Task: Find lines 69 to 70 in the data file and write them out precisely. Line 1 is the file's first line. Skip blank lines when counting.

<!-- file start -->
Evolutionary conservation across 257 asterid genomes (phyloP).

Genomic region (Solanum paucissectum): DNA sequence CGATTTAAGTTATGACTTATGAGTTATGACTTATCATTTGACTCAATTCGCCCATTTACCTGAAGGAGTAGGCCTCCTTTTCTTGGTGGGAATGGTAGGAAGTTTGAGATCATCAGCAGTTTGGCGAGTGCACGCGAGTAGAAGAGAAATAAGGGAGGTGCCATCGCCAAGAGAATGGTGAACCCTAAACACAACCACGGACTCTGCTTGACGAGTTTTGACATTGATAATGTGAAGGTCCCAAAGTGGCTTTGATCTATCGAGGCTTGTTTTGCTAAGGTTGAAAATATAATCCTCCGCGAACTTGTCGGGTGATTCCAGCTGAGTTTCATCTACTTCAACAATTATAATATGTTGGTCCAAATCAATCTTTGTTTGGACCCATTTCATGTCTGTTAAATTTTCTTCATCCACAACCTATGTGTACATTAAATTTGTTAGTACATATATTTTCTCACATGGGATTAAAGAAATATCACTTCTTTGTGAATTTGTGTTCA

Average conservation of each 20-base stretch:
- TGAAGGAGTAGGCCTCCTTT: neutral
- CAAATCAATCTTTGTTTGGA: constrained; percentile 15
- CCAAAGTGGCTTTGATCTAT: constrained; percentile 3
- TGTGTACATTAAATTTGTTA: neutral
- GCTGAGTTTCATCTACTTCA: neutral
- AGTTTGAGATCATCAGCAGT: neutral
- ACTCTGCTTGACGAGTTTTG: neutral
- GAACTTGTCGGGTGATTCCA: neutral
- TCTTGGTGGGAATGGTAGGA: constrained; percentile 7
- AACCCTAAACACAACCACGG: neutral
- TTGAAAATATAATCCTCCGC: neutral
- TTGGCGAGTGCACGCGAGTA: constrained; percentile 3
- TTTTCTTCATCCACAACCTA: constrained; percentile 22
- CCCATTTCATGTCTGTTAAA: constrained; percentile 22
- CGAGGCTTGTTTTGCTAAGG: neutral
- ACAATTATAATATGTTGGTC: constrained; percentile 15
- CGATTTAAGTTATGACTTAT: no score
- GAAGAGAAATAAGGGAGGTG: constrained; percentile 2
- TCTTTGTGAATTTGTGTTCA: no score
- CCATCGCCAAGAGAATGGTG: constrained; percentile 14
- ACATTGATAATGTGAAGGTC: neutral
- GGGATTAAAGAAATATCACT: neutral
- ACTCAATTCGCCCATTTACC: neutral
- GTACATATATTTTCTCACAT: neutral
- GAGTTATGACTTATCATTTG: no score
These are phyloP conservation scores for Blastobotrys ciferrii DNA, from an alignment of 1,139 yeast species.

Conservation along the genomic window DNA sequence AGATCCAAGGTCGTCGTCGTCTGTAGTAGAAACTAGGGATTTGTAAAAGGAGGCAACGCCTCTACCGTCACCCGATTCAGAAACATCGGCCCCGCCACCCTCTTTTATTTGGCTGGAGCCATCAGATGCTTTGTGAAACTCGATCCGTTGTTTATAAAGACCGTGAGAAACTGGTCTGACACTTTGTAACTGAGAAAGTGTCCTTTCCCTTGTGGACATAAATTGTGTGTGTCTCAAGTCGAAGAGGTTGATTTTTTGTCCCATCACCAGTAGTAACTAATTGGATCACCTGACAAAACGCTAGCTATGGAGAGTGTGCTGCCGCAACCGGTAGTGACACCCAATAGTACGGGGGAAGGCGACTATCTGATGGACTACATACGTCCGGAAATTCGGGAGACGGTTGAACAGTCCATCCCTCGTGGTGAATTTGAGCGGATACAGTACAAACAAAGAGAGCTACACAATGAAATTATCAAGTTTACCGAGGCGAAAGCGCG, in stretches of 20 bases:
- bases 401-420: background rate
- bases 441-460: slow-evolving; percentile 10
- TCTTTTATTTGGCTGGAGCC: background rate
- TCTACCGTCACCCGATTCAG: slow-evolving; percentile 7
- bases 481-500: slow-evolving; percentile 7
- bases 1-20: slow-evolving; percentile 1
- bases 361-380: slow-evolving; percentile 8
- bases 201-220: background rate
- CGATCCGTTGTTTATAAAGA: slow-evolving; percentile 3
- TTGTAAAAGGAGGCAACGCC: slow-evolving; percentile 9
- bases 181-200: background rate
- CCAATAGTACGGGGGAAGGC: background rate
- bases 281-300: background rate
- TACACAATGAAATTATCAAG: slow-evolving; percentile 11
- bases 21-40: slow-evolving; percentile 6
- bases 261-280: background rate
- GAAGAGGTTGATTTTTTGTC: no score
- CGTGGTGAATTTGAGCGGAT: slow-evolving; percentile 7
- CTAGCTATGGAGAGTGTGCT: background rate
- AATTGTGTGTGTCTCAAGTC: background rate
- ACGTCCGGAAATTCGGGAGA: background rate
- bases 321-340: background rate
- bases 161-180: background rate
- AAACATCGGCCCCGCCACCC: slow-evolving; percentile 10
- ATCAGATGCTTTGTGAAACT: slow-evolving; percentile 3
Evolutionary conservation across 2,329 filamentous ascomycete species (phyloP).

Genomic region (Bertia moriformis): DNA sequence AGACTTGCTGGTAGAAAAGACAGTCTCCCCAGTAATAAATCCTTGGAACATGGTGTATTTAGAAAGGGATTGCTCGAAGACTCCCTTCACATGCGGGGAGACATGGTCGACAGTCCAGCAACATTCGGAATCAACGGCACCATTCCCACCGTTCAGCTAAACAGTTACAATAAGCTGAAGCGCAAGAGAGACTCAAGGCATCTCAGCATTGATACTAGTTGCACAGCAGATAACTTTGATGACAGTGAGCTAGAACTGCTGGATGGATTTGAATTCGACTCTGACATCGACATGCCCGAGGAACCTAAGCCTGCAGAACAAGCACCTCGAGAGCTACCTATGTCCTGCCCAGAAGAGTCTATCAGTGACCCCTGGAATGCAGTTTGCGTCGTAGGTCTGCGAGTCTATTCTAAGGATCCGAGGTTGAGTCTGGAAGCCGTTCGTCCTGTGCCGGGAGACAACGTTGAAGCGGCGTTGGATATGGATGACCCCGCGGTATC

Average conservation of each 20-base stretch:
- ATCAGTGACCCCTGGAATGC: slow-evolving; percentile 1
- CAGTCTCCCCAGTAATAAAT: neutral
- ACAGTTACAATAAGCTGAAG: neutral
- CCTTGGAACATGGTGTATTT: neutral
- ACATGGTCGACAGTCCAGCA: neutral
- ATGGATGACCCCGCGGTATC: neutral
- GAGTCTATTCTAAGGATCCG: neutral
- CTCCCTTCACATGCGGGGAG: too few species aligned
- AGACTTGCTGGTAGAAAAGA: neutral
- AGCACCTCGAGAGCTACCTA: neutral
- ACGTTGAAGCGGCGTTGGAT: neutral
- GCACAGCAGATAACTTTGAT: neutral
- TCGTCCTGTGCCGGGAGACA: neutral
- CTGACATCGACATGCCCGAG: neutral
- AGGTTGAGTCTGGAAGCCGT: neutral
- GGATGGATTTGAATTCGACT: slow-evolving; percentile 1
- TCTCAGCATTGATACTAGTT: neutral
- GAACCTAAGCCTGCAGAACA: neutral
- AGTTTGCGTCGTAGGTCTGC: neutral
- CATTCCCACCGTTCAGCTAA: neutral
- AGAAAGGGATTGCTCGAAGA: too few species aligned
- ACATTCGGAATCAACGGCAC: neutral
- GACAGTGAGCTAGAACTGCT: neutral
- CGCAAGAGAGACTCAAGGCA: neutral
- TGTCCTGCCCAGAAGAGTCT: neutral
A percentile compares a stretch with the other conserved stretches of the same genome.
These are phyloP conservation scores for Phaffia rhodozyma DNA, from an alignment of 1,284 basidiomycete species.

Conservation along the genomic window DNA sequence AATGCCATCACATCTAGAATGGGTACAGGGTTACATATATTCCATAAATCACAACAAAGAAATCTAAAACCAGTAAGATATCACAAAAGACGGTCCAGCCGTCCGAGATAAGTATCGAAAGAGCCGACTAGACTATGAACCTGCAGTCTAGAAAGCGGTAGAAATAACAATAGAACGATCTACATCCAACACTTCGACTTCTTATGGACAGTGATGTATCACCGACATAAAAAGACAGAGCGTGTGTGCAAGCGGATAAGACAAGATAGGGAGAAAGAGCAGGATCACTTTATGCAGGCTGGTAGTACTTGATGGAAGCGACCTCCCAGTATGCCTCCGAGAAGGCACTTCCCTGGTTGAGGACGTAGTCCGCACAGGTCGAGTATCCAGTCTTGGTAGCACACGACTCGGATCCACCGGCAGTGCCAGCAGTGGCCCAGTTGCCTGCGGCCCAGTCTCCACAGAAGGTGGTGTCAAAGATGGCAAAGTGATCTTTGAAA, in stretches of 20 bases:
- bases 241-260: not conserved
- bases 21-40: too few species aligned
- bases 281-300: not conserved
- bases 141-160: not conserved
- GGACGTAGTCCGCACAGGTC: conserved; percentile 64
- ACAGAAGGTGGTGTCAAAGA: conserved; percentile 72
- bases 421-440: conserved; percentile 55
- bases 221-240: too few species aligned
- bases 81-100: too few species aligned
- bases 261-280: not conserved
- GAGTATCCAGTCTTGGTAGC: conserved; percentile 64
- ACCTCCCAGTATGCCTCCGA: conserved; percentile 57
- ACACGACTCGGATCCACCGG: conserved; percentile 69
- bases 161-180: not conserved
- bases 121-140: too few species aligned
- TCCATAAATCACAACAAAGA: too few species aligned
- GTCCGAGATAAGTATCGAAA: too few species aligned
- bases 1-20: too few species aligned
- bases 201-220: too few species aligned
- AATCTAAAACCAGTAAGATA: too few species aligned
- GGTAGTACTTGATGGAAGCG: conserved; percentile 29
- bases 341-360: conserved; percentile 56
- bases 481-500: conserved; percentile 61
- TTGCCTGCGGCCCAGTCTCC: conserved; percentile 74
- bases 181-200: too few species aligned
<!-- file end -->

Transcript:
- ACGTTGAAGCGGCGTTGGAT: neutral
- GCACAGCAGATAACTTTGAT: neutral